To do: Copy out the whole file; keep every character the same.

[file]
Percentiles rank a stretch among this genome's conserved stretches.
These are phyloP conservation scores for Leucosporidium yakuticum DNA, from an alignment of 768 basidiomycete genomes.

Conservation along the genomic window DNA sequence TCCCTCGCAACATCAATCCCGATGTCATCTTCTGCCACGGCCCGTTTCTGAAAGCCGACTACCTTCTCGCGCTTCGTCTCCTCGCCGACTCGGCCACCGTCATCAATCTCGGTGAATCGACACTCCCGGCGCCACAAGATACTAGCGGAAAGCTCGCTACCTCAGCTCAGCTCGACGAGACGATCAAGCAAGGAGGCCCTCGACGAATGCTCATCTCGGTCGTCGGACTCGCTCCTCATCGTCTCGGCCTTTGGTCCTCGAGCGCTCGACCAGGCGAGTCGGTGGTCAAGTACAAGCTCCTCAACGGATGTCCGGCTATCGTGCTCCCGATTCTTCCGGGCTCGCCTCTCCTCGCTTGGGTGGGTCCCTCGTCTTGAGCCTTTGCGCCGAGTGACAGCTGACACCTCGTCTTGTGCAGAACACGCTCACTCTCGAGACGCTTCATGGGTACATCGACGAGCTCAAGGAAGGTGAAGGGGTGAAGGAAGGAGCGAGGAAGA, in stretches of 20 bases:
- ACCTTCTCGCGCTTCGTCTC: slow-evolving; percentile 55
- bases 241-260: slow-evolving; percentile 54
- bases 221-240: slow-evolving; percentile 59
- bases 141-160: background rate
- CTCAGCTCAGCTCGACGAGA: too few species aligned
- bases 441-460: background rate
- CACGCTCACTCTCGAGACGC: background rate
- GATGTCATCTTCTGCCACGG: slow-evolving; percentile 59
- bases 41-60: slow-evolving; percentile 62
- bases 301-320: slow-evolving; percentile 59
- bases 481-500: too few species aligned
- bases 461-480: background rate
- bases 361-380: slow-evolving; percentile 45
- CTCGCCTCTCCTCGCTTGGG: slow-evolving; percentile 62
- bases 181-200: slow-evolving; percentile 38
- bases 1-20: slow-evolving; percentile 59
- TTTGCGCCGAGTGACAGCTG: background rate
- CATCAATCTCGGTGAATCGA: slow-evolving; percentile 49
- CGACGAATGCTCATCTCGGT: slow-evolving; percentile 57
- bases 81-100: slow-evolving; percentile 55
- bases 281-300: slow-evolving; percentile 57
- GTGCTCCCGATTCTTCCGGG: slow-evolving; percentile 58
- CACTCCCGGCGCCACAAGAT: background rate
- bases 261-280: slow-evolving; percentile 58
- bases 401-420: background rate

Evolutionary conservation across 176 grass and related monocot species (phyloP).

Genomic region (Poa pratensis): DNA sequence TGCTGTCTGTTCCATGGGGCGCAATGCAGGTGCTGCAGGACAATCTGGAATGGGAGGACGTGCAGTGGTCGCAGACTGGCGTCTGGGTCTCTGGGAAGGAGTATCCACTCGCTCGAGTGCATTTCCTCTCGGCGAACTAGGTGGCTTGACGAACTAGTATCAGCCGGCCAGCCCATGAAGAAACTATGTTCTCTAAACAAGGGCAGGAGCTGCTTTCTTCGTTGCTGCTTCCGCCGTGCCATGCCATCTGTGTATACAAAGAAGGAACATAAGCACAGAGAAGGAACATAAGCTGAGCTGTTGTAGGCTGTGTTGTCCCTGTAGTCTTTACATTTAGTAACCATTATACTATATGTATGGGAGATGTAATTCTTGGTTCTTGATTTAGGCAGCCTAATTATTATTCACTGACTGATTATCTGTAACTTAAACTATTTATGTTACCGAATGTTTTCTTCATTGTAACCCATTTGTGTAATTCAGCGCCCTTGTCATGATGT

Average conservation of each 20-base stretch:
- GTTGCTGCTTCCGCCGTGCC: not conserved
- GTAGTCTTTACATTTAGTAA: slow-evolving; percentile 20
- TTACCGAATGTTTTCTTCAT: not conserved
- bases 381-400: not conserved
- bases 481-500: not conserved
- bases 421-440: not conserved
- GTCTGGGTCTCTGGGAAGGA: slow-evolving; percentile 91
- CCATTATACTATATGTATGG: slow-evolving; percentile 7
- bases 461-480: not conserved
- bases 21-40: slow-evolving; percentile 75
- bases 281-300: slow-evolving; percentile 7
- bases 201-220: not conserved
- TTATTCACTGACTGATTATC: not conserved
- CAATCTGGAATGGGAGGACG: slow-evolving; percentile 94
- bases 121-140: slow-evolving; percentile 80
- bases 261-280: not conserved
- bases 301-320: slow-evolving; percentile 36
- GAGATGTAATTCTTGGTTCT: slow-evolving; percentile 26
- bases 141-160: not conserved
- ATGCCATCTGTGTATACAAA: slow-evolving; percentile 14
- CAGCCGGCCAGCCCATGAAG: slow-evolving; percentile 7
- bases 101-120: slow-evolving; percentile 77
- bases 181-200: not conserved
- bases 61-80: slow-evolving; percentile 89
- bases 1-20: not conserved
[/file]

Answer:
Percentiles rank a stretch among this genome's conserved stretches.
These are phyloP conservation scores for Leucosporidium yakuticum DNA, from an alignment of 768 basidiomycete genomes.

Conservation along the genomic window DNA sequence TCCCTCGCAACATCAATCCCGATGTCATCTTCTGCCACGGCCCGTTTCTGAAAGCCGACTACCTTCTCGCGCTTCGTCTCCTCGCCGACTCGGCCACCGTCATCAATCTCGGTGAATCGACACTCCCGGCGCCACAAGATACTAGCGGAAAGCTCGCTACCTCAGCTCAGCTCGACGAGACGATCAAGCAAGGAGGCCCTCGACGAATGCTCATCTCGGTCGTCGGACTCGCTCCTCATCGTCTCGGCCTTTGGTCCTCGAGCGCTCGACCAGGCGAGTCGGTGGTCAAGTACAAGCTCCTCAACGGATGTCCGGCTATCGTGCTCCCGATTCTTCCGGGCTCGCCTCTCCTCGCTTGGGTGGGTCCCTCGTCTTGAGCCTTTGCGCCGAGTGACAGCTGACACCTCGTCTTGTGCAGAACACGCTCACTCTCGAGACGCTTCATGGGTACATCGACGAGCTCAAGGAAGGTGAAGGGGTGAAGGAAGGAGCGAGGAAGA, in stretches of 20 bases:
- ACCTTCTCGCGCTTCGTCTC: slow-evolving; percentile 55
- bases 241-260: slow-evolving; percentile 54
- bases 221-240: slow-evolving; percentile 59
- bases 141-160: background rate
- CTCAGCTCAGCTCGACGAGA: too few species aligned
- bases 441-460: background rate
- CACGCTCACTCTCGAGACGC: background rate
- GATGTCATCTTCTGCCACGG: slow-evolving; percentile 59
- bases 41-60: slow-evolving; percentile 62
- bases 301-320: slow-evolving; percentile 59
- bases 481-500: too few species aligned
- bases 461-480: background rate
- bases 361-380: slow-evolving; percentile 45
- CTCGCCTCTCCTCGCTTGGG: slow-evolving; percentile 62
- bases 181-200: slow-evolving; percentile 38
- bases 1-20: slow-evolving; percentile 59
- TTTGCGCCGAGTGACAGCTG: background rate
- CATCAATCTCGGTGAATCGA: slow-evolving; percentile 49
- CGACGAATGCTCATCTCGGT: slow-evolving; percentile 57
- bases 81-100: slow-evolving; percentile 55
- bases 281-300: slow-evolving; percentile 57
- GTGCTCCCGATTCTTCCGGG: slow-evolving; percentile 58
- CACTCCCGGCGCCACAAGAT: background rate
- bases 261-280: slow-evolving; percentile 58
- bases 401-420: background rate

Evolutionary conservation across 176 grass and related monocot species (phyloP).

Genomic region (Poa pratensis): DNA sequence TGCTGTCTGTTCCATGGGGCGCAATGCAGGTGCTGCAGGACAATCTGGAATGGGAGGACGTGCAGTGGTCGCAGACTGGCGTCTGGGTCTCTGGGAAGGAGTATCCACTCGCTCGAGTGCATTTCCTCTCGGCGAACTAGGTGGCTTGACGAACTAGTATCAGCCGGCCAGCCCATGAAGAAACTATGTTCTCTAAACAAGGGCAGGAGCTGCTTTCTTCGTTGCTGCTTCCGCCGTGCCATGCCATCTGTGTATACAAAGAAGGAACATAAGCACAGAGAAGGAACATAAGCTGAGCTGTTGTAGGCTGTGTTGTCCCTGTAGTCTTTACATTTAGTAACCATTATACTATATGTATGGGAGATGTAATTCTTGGTTCTTGATTTAGGCAGCCTAATTATTATTCACTGACTGATTATCTGTAACTTAAACTATTTATGTTACCGAATGTTTTCTTCATTGTAACCCATTTGTGTAATTCAGCGCCCTTGTCATGATGT

Average conservation of each 20-base stretch:
- GTTGCTGCTTCCGCCGTGCC: not conserved
- GTAGTCTTTACATTTAGTAA: slow-evolving; percentile 20
- TTACCGAATGTTTTCTTCAT: not conserved
- bases 381-400: not conserved
- bases 481-500: not conserved
- bases 421-440: not conserved
- GTCTGGGTCTCTGGGAAGGA: slow-evolving; percentile 91
- CCATTATACTATATGTATGG: slow-evolving; percentile 7
- bases 461-480: not conserved
- bases 21-40: slow-evolving; percentile 75
- bases 281-300: slow-evolving; percentile 7
- bases 201-220: not conserved
- TTATTCACTGACTGATTATC: not conserved
- CAATCTGGAATGGGAGGACG: slow-evolving; percentile 94
- bases 121-140: slow-evolving; percentile 80
- bases 261-280: not conserved
- bases 301-320: slow-evolving; percentile 36
- GAGATGTAATTCTTGGTTCT: slow-evolving; percentile 26
- bases 141-160: not conserved
- ATGCCATCTGTGTATACAAA: slow-evolving; percentile 14
- CAGCCGGCCAGCCCATGAAG: slow-evolving; percentile 7
- bases 101-120: slow-evolving; percentile 77
- bases 181-200: not conserved
- bases 61-80: slow-evolving; percentile 89
- bases 1-20: not conserved